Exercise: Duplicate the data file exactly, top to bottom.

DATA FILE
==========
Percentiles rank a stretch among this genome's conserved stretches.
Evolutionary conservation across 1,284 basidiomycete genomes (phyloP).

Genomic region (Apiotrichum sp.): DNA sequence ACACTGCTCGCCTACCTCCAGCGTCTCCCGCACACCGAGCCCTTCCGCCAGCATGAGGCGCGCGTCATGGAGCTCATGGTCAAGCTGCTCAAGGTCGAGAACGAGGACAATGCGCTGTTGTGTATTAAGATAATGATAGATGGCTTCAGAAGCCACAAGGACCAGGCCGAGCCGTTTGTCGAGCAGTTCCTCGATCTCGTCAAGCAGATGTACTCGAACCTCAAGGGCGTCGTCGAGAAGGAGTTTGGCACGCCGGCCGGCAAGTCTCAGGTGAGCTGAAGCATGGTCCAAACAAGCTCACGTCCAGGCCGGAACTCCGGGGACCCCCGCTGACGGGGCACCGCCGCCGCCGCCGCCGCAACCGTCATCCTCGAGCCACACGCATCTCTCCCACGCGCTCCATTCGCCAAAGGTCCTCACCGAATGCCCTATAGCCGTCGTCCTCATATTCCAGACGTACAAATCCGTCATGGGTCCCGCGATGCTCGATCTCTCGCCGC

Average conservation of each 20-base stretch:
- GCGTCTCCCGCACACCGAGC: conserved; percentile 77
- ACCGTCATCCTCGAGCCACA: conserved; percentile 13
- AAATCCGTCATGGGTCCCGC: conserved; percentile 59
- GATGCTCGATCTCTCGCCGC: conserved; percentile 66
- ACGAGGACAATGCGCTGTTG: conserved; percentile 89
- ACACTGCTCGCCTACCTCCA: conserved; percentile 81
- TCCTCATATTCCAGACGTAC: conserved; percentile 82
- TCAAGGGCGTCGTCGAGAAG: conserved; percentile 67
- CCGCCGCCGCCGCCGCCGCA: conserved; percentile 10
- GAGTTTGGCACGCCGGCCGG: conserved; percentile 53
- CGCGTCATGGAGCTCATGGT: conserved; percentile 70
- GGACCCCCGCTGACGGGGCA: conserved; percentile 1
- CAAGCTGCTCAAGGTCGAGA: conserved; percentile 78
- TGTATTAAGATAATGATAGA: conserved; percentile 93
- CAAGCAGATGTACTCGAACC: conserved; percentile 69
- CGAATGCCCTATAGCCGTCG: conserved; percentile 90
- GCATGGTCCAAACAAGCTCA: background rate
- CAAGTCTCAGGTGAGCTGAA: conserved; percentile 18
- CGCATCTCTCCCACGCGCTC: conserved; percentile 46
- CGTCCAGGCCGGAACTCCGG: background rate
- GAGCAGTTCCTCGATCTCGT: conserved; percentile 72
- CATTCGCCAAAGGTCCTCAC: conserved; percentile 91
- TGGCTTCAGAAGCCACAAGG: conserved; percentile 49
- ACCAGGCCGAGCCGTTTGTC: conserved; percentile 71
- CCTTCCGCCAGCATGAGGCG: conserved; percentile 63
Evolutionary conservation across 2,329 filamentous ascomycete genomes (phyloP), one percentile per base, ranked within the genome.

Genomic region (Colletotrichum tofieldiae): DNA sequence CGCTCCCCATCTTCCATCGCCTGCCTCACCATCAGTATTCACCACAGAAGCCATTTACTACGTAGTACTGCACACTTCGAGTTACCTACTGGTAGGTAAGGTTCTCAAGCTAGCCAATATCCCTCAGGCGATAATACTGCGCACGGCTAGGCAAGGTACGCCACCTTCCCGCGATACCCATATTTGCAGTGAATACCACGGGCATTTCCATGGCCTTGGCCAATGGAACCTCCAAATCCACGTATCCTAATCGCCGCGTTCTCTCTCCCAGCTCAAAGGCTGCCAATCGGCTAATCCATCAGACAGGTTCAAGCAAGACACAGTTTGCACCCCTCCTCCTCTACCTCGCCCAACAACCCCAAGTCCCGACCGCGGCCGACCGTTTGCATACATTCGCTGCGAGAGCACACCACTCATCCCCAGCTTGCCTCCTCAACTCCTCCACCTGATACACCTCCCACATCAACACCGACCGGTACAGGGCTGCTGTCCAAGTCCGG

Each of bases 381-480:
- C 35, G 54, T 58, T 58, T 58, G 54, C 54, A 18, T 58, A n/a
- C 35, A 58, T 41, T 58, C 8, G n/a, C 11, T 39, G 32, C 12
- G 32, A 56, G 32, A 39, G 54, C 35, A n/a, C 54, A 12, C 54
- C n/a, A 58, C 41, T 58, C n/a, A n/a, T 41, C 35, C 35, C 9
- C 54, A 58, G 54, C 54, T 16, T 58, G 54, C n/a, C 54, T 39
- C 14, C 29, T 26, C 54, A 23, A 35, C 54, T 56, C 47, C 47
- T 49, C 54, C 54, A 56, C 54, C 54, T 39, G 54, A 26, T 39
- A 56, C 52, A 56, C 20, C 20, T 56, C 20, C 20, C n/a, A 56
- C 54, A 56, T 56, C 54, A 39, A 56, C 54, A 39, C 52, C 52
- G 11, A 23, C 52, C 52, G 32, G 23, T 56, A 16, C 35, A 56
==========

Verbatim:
Percentiles rank a stretch among this genome's conserved stretches.
Evolutionary conservation across 1,284 basidiomycete genomes (phyloP).

Genomic region (Apiotrichum sp.): DNA sequence ACACTGCTCGCCTACCTCCAGCGTCTCCCGCACACCGAGCCCTTCCGCCAGCATGAGGCGCGCGTCATGGAGCTCATGGTCAAGCTGCTCAAGGTCGAGAACGAGGACAATGCGCTGTTGTGTATTAAGATAATGATAGATGGCTTCAGAAGCCACAAGGACCAGGCCGAGCCGTTTGTCGAGCAGTTCCTCGATCTCGTCAAGCAGATGTACTCGAACCTCAAGGGCGTCGTCGAGAAGGAGTTTGGCACGCCGGCCGGCAAGTCTCAGGTGAGCTGAAGCATGGTCCAAACAAGCTCACGTCCAGGCCGGAACTCCGGGGACCCCCGCTGACGGGGCACCGCCGCCGCCGCCGCCGCAACCGTCATCCTCGAGCCACACGCATCTCTCCCACGCGCTCCATTCGCCAAAGGTCCTCACCGAATGCCCTATAGCCGTCGTCCTCATATTCCAGACGTACAAATCCGTCATGGGTCCCGCGATGCTCGATCTCTCGCCGC

Average conservation of each 20-base stretch:
- GCGTCTCCCGCACACCGAGC: conserved; percentile 77
- ACCGTCATCCTCGAGCCACA: conserved; percentile 13
- AAATCCGTCATGGGTCCCGC: conserved; percentile 59
- GATGCTCGATCTCTCGCCGC: conserved; percentile 66
- ACGAGGACAATGCGCTGTTG: conserved; percentile 89
- ACACTGCTCGCCTACCTCCA: conserved; percentile 81
- TCCTCATATTCCAGACGTAC: conserved; percentile 82
- TCAAGGGCGTCGTCGAGAAG: conserved; percentile 67
- CCGCCGCCGCCGCCGCCGCA: conserved; percentile 10
- GAGTTTGGCACGCCGGCCGG: conserved; percentile 53
- CGCGTCATGGAGCTCATGGT: conserved; percentile 70
- GGACCCCCGCTGACGGGGCA: conserved; percentile 1
- CAAGCTGCTCAAGGTCGAGA: conserved; percentile 78
- TGTATTAAGATAATGATAGA: conserved; percentile 93
- CAAGCAGATGTACTCGAACC: conserved; percentile 69
- CGAATGCCCTATAGCCGTCG: conserved; percentile 90
- GCATGGTCCAAACAAGCTCA: background rate
- CAAGTCTCAGGTGAGCTGAA: conserved; percentile 18
- CGCATCTCTCCCACGCGCTC: conserved; percentile 46
- CGTCCAGGCCGGAACTCCGG: background rate
- GAGCAGTTCCTCGATCTCGT: conserved; percentile 72
- CATTCGCCAAAGGTCCTCAC: conserved; percentile 91
- TGGCTTCAGAAGCCACAAGG: conserved; percentile 49
- ACCAGGCCGAGCCGTTTGTC: conserved; percentile 71
- CCTTCCGCCAGCATGAGGCG: conserved; percentile 63
Evolutionary conservation across 2,329 filamentous ascomycete genomes (phyloP), one percentile per base, ranked within the genome.

Genomic region (Colletotrichum tofieldiae): DNA sequence CGCTCCCCATCTTCCATCGCCTGCCTCACCATCAGTATTCACCACAGAAGCCATTTACTACGTAGTACTGCACACTTCGAGTTACCTACTGGTAGGTAAGGTTCTCAAGCTAGCCAATATCCCTCAGGCGATAATACTGCGCACGGCTAGGCAAGGTACGCCACCTTCCCGCGATACCCATATTTGCAGTGAATACCACGGGCATTTCCATGGCCTTGGCCAATGGAACCTCCAAATCCACGTATCCTAATCGCCGCGTTCTCTCTCCCAGCTCAAAGGCTGCCAATCGGCTAATCCATCAGACAGGTTCAAGCAAGACACAGTTTGCACCCCTCCTCCTCTACCTCGCCCAACAACCCCAAGTCCCGACCGCGGCCGACCGTTTGCATACATTCGCTGCGAGAGCACACCACTCATCCCCAGCTTGCCTCCTCAACTCCTCCACCTGATACACCTCCCACATCAACACCGACCGGTACAGGGCTGCTGTCCAAGTCCGG

Each of bases 381-480:
- C 35, G 54, T 58, T 58, T 58, G 54, C 54, A 18, T 58, A n/a
- C 35, A 58, T 41, T 58, C 8, G n/a, C 11, T 39, G 32, C 12
- G 32, A 56, G 32, A 39, G 54, C 35, A n/a, C 54, A 12, C 54
- C n/a, A 58, C 41, T 58, C n/a, A n/a, T 41, C 35, C 35, C 9
- C 54, A 58, G 54, C 54, T 16, T 58, G 54, C n/a, C 54, T 39
- C 14, C 29, T 26, C 54, A 23, A 35, C 54, T 56, C 47, C 47
- T 49, C 54, C 54, A 56, C 54, C 54, T 39, G 54, A 26, T 39
- A 56, C 52, A 56, C 20, C 20, T 56, C 20, C 20, C n/a, A 56
- C 54, A 56, T 56, C 54, A 39, A 56, C 54, A 39, C 52, C 52
- G 11, A 23, C 52, C 52, G 32, G 23, T 56, A 16, C 35, A 56